A four-plane synchronized flying team sponsored by AeroShell arrives in Ottumwa this week for the Fly Ottumwa airshow.
Aeroshell performs tight formation aerial maneuvers at airshows all over North America.
“We don’t go quite as fast as the jets do, but it allows us to be a whole lot closer to the crowds,” said Mark Henley, team lead.
Because of their speed, aerobatic jet teams like the Blue Angels have to stay 1,500 feet from the crowd, Mark said. “We fly 500 feet.” Spectators can see into the cockpit.
Crowds seem to like the show, Mark said. “I’ve been on the team for about 21 [years], and we keep getting invited back to the same airshows.”
The team was founded in 1984 by Mark’s twin brother, Alan Henley, and Steve Gustafson as the North American Aerobatic Team. Alan , Gustafson and Ben Cunningham flew together for 12 years before adding Gene McNeely to the team in 1996.
Gustafson, the team’s left wing, learned his flying skills from his dad, Merle Gustafson. He first soloed while a junior a high school in the T-6 he flies with AeroShell.
Gustafson holds a commercial rating, single and multiengine instructor ratings and a seaplane rating in the F4U Corsair and the B-25 Mitchell.
Mark joined the team in 1997 when Cunningham retired. Mark has been performing in airshows for more than 35 years in more than 100 different types of aircraft. He has type ratings in the AD4 Skyraider, Grumman TBM, Boeing B-17, Douglas DC3, Consolidated B-24 Liberator and the North American B-25 Mitchell.
McNeely was integral in developing the team’s sponsor base, and in 2001 the North American Aerobatic Team became the AeroShell Aerobatic Team.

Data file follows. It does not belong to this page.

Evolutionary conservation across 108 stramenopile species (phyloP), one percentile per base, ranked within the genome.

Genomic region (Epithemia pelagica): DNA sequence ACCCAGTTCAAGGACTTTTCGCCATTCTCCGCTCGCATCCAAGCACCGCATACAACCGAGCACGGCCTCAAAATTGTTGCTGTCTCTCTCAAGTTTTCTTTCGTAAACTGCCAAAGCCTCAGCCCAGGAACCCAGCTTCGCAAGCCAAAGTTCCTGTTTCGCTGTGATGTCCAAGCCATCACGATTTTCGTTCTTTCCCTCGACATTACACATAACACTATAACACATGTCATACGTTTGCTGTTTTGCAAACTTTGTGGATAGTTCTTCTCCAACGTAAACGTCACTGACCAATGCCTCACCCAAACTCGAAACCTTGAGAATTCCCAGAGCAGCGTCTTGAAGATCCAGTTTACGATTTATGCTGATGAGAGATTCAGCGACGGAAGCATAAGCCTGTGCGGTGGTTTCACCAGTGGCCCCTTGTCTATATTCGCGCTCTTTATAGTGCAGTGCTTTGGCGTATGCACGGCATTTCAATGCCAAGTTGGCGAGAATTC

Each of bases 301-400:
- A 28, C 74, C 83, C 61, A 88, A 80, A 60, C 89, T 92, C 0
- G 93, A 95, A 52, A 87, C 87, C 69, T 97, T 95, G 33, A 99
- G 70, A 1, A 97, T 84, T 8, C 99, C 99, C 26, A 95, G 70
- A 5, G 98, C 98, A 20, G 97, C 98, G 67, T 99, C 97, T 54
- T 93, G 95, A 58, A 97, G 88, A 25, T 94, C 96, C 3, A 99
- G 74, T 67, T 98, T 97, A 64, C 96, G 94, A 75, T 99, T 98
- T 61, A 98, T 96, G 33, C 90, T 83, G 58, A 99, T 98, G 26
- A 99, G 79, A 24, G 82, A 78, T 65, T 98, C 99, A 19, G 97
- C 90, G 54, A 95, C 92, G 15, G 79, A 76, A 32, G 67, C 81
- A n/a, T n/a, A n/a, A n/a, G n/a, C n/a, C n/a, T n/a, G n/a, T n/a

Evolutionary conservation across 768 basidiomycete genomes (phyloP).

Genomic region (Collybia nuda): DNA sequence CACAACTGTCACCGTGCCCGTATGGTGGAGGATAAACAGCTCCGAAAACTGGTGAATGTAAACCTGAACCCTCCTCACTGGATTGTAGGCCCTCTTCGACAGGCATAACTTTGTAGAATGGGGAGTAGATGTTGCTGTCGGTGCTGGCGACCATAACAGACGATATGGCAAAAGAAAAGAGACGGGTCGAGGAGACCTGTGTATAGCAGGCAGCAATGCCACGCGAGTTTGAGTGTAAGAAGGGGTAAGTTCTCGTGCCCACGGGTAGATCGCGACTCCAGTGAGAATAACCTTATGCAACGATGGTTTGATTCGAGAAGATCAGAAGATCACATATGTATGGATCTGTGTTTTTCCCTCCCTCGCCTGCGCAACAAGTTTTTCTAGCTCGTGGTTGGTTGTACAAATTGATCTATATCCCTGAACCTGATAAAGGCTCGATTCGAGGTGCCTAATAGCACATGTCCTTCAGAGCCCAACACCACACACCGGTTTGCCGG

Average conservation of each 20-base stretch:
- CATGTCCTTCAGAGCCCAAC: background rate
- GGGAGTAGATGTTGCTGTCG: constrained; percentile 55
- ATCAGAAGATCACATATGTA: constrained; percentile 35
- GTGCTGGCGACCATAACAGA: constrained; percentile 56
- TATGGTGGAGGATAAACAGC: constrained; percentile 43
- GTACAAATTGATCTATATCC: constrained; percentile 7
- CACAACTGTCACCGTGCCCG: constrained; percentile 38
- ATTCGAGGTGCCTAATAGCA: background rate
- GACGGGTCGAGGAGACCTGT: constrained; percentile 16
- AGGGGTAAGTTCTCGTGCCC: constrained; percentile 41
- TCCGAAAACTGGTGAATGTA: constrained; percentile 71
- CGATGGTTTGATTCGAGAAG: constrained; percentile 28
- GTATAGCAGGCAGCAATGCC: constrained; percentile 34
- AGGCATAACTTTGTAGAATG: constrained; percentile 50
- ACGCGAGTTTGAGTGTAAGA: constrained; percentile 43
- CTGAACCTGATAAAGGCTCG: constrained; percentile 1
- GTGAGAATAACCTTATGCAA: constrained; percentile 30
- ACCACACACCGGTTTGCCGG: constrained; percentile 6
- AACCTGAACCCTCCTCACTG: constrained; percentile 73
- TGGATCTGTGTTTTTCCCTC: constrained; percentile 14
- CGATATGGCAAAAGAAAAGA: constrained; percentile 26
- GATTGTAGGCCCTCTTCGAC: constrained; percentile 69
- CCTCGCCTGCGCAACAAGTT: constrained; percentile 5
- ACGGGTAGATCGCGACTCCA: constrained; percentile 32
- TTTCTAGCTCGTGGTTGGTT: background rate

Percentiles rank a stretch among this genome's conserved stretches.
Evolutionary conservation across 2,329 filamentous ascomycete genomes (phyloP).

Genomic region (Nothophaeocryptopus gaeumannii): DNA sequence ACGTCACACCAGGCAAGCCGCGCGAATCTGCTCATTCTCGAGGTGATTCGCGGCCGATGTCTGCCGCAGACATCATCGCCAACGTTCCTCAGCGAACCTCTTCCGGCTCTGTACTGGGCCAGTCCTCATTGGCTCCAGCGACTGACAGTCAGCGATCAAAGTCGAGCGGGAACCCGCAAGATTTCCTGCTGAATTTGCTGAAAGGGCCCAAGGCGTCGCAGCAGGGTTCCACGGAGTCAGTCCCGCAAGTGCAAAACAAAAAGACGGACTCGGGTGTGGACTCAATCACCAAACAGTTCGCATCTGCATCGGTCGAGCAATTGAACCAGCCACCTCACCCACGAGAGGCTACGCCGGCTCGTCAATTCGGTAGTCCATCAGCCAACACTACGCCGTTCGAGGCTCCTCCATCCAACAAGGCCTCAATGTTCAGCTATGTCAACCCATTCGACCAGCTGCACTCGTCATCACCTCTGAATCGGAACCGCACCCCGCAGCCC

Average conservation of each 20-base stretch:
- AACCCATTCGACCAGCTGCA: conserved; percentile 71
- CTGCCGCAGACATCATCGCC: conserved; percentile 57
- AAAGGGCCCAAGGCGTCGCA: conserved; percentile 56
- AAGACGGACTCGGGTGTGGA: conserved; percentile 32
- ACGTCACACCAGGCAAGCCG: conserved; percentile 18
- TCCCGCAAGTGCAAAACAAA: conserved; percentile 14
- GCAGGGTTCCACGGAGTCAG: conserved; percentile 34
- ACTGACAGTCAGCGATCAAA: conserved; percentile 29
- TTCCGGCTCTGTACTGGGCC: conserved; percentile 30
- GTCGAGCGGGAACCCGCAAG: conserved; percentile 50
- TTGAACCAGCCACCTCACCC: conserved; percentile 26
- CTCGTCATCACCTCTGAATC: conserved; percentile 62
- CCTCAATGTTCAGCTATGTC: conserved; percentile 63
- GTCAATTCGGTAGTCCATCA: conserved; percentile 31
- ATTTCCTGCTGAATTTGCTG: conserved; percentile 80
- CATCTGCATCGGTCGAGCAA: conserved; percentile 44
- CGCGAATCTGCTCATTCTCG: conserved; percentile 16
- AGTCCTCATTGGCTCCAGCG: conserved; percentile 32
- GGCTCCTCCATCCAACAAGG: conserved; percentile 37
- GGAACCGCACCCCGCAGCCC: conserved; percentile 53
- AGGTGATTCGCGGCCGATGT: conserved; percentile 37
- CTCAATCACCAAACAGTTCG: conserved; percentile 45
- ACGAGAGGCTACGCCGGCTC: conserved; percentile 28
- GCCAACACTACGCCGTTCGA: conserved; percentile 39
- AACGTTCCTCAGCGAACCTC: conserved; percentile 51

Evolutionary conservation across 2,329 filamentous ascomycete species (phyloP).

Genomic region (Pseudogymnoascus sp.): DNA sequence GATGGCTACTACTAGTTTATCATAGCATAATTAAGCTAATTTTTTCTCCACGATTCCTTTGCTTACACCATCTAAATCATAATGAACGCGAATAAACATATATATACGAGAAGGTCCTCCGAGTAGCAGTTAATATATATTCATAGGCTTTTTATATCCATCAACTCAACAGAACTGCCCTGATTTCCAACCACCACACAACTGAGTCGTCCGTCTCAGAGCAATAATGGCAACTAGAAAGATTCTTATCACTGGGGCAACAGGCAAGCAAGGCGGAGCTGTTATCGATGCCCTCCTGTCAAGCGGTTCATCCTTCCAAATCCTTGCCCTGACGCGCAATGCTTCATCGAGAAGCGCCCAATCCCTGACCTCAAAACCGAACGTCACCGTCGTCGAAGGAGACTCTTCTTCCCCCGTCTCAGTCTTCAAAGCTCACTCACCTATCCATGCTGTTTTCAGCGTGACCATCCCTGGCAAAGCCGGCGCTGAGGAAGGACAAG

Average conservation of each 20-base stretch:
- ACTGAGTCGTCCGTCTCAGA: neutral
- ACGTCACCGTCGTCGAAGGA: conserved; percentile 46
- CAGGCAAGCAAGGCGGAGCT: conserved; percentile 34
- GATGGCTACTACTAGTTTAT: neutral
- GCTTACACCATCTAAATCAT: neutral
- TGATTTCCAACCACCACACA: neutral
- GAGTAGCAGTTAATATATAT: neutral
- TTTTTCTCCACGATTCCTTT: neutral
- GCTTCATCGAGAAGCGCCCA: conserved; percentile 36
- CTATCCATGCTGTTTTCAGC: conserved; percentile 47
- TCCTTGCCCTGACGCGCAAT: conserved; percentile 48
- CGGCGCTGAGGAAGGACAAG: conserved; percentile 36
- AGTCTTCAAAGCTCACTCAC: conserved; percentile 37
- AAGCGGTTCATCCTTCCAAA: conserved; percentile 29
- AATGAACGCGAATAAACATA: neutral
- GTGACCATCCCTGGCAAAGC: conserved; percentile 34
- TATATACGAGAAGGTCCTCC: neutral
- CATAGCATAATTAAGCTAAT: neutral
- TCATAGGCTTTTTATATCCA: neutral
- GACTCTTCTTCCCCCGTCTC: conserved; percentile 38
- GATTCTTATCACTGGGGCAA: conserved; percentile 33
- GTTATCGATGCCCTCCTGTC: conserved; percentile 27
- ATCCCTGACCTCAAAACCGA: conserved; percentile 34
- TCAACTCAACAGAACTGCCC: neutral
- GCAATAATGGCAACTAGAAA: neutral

In 2008, Alan was left paralyzed due to a non-aviation accident. The team reached out to longtime friend and Bryan Regan to complete the formation.
The team’s right wing, Regan dreamed of flying during most of his childhood. He had a commercial, single and multi-engine license, instrument rating and more than 7,500 hours when the AeroShell Team found itself in need of a backup pilot in the summer of 2008.
Regan’s airshow experience included flying all four positions with the Red Baron Pizza Squadron.
In 2010, Jimmy Fordham joined the team, filling various positions as needed, but he didn’t have a fulltime flight role until this year after McNeely retired.
Fordham’s was 14 when his father taught him to fly. By the time he was 18, Fordham had his commercial, instrument, multiengine, seaplane and instructor ratings.
Marion Cole and Merle Gustafson introduced Fordham to airshow flying in the late 1970s. During that time Fordham flew a Pitts Special, Midget Mustang and Schweitzer 126 Sailplane.
Fordham currently has more than 22,000 hours of flight time in more than 100 types of aircraft. He’s a retired Delta Airlines senior caption, flying the Airbus 330.
The North American AT-6 Texan flown by the AeroShell team, nicknamed the pilot-maker, was originally designed as a basic trainer for the United States Army Air Corps in 1938. The Texan was the primary training platform for all U.S. airmen in World War II who went on to fly fighter aircraft such as the P-51 Mustang, the F4U Corsair and the P-40 Warhawk.
The Texan has a wingspan of 42 feet, a Pratt and Whitney R-1340 AN-1 engine and a maximum level speed of 212 mph.
The team performs most of its shows in the eastern half of the United States, said Mark, but its also performed in El Savador, Nava Scotia and the Bahamas.
“We’ve been to Iowa,” Mark said. “Just not to Ottumwa.”
He hadn’t done his homework about the venue, Mark said, and was surprised that Ottumwa has a population of 25,000. “That’s very small. Our airshow act is not a very inexpensive act,” Mark said. “A lot of time we’re cost prohibitive.”
The team has flown in smaller towns, but those towns have to bring in large numbers from outside the community to pay for the act.
AeroShell will perform in Friday’s Night Flight as well as the afternoon airshows Saturday and Sunday. “We have a bunch of additional lights and things that we put on the airplanes,” Mark said.
The team will fly at twilight when the airplanes will still be visible but will be silhouetted against the setting sun.